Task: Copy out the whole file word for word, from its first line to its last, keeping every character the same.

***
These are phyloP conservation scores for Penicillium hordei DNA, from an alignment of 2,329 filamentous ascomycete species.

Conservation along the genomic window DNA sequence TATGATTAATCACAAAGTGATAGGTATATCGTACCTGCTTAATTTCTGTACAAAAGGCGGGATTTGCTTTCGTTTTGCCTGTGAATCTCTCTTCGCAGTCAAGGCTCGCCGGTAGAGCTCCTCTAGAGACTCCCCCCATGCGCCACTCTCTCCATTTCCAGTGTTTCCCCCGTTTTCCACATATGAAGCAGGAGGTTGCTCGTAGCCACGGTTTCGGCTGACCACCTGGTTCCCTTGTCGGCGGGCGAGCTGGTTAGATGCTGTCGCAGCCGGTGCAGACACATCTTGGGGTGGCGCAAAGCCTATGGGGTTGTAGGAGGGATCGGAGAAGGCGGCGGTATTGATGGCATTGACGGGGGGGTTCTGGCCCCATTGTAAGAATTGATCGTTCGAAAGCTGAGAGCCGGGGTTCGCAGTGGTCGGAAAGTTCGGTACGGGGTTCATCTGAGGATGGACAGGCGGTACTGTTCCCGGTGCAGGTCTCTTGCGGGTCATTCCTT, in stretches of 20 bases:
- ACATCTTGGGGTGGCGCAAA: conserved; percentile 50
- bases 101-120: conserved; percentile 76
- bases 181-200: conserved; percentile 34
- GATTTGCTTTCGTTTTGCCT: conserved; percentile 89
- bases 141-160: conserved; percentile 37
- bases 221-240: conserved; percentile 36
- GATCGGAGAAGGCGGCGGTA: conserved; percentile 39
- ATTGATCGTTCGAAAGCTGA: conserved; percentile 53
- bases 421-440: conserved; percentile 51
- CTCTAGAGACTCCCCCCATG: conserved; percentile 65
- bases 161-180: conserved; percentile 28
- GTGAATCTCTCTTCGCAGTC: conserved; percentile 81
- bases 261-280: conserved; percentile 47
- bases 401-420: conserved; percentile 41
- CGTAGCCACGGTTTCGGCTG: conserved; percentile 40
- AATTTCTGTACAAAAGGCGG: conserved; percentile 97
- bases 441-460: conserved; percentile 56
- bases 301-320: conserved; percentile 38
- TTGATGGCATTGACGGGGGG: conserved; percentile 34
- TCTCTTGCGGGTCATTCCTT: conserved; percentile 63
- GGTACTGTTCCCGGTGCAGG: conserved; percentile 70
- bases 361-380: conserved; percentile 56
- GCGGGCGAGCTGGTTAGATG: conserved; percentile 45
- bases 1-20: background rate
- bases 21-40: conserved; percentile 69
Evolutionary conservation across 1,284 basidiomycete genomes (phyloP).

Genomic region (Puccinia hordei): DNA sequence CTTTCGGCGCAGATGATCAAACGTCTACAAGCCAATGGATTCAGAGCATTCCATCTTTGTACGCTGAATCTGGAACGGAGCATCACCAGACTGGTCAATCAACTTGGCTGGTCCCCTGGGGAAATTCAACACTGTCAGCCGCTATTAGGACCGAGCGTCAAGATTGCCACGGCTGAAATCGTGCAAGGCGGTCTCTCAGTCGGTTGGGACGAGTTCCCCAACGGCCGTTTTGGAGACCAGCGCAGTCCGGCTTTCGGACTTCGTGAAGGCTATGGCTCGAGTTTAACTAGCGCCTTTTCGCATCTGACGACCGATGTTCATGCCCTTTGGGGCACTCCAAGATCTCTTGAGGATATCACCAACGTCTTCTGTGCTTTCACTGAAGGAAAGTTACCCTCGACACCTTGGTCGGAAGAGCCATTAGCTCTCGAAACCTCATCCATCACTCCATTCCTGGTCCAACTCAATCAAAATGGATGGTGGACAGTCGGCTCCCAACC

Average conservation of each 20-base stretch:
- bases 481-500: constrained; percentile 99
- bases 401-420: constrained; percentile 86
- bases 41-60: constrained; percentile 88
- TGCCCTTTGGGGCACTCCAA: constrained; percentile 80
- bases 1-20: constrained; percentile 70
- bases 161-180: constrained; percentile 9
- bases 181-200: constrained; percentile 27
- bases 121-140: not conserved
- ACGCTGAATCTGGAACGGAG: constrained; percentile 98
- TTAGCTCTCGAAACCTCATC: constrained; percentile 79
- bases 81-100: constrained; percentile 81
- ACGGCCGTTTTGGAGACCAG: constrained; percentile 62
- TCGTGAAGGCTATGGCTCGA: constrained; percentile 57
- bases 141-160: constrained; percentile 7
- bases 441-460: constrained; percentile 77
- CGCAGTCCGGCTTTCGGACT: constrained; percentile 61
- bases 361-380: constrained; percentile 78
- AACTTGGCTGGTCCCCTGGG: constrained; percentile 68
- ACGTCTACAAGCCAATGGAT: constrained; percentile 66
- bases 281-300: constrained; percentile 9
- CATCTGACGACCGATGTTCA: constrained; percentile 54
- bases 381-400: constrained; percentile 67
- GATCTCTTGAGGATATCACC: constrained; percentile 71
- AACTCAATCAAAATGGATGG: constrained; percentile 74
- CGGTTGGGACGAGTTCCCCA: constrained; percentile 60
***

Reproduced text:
These are phyloP conservation scores for Penicillium hordei DNA, from an alignment of 2,329 filamentous ascomycete species.

Conservation along the genomic window DNA sequence TATGATTAATCACAAAGTGATAGGTATATCGTACCTGCTTAATTTCTGTACAAAAGGCGGGATTTGCTTTCGTTTTGCCTGTGAATCTCTCTTCGCAGTCAAGGCTCGCCGGTAGAGCTCCTCTAGAGACTCCCCCCATGCGCCACTCTCTCCATTTCCAGTGTTTCCCCCGTTTTCCACATATGAAGCAGGAGGTTGCTCGTAGCCACGGTTTCGGCTGACCACCTGGTTCCCTTGTCGGCGGGCGAGCTGGTTAGATGCTGTCGCAGCCGGTGCAGACACATCTTGGGGTGGCGCAAAGCCTATGGGGTTGTAGGAGGGATCGGAGAAGGCGGCGGTATTGATGGCATTGACGGGGGGGTTCTGGCCCCATTGTAAGAATTGATCGTTCGAAAGCTGAGAGCCGGGGTTCGCAGTGGTCGGAAAGTTCGGTACGGGGTTCATCTGAGGATGGACAGGCGGTACTGTTCCCGGTGCAGGTCTCTTGCGGGTCATTCCTT, in stretches of 20 bases:
- ACATCTTGGGGTGGCGCAAA: conserved; percentile 50
- bases 101-120: conserved; percentile 76
- bases 181-200: conserved; percentile 34
- GATTTGCTTTCGTTTTGCCT: conserved; percentile 89
- bases 141-160: conserved; percentile 37
- bases 221-240: conserved; percentile 36
- GATCGGAGAAGGCGGCGGTA: conserved; percentile 39
- ATTGATCGTTCGAAAGCTGA: conserved; percentile 53
- bases 421-440: conserved; percentile 51
- CTCTAGAGACTCCCCCCATG: conserved; percentile 65
- bases 161-180: conserved; percentile 28
- GTGAATCTCTCTTCGCAGTC: conserved; percentile 81
- bases 261-280: conserved; percentile 47
- bases 401-420: conserved; percentile 41
- CGTAGCCACGGTTTCGGCTG: conserved; percentile 40
- AATTTCTGTACAAAAGGCGG: conserved; percentile 97
- bases 441-460: conserved; percentile 56
- bases 301-320: conserved; percentile 38
- TTGATGGCATTGACGGGGGG: conserved; percentile 34
- TCTCTTGCGGGTCATTCCTT: conserved; percentile 63
- GGTACTGTTCCCGGTGCAGG: conserved; percentile 70
- bases 361-380: conserved; percentile 56
- GCGGGCGAGCTGGTTAGATG: conserved; percentile 45
- bases 1-20: background rate
- bases 21-40: conserved; percentile 69
Evolutionary conservation across 1,284 basidiomycete genomes (phyloP).

Genomic region (Puccinia hordei): DNA sequence CTTTCGGCGCAGATGATCAAACGTCTACAAGCCAATGGATTCAGAGCATTCCATCTTTGTACGCTGAATCTGGAACGGAGCATCACCAGACTGGTCAATCAACTTGGCTGGTCCCCTGGGGAAATTCAACACTGTCAGCCGCTATTAGGACCGAGCGTCAAGATTGCCACGGCTGAAATCGTGCAAGGCGGTCTCTCAGTCGGTTGGGACGAGTTCCCCAACGGCCGTTTTGGAGACCAGCGCAGTCCGGCTTTCGGACTTCGTGAAGGCTATGGCTCGAGTTTAACTAGCGCCTTTTCGCATCTGACGACCGATGTTCATGCCCTTTGGGGCACTCCAAGATCTCTTGAGGATATCACCAACGTCTTCTGTGCTTTCACTGAAGGAAAGTTACCCTCGACACCTTGGTCGGAAGAGCCATTAGCTCTCGAAACCTCATCCATCACTCCATTCCTGGTCCAACTCAATCAAAATGGATGGTGGACAGTCGGCTCCCAACC

Average conservation of each 20-base stretch:
- bases 481-500: constrained; percentile 99
- bases 401-420: constrained; percentile 86
- bases 41-60: constrained; percentile 88
- TGCCCTTTGGGGCACTCCAA: constrained; percentile 80
- bases 1-20: constrained; percentile 70
- bases 161-180: constrained; percentile 9
- bases 181-200: constrained; percentile 27
- bases 121-140: not conserved
- ACGCTGAATCTGGAACGGAG: constrained; percentile 98
- TTAGCTCTCGAAACCTCATC: constrained; percentile 79
- bases 81-100: constrained; percentile 81
- ACGGCCGTTTTGGAGACCAG: constrained; percentile 62
- TCGTGAAGGCTATGGCTCGA: constrained; percentile 57
- bases 141-160: constrained; percentile 7
- bases 441-460: constrained; percentile 77
- CGCAGTCCGGCTTTCGGACT: constrained; percentile 61
- bases 361-380: constrained; percentile 78
- AACTTGGCTGGTCCCCTGGG: constrained; percentile 68
- ACGTCTACAAGCCAATGGAT: constrained; percentile 66
- bases 281-300: constrained; percentile 9
- CATCTGACGACCGATGTTCA: constrained; percentile 54
- bases 381-400: constrained; percentile 67
- GATCTCTTGAGGATATCACC: constrained; percentile 71
- AACTCAATCAAAATGGATGG: constrained; percentile 74
- CGGTTGGGACGAGTTCCCCA: constrained; percentile 60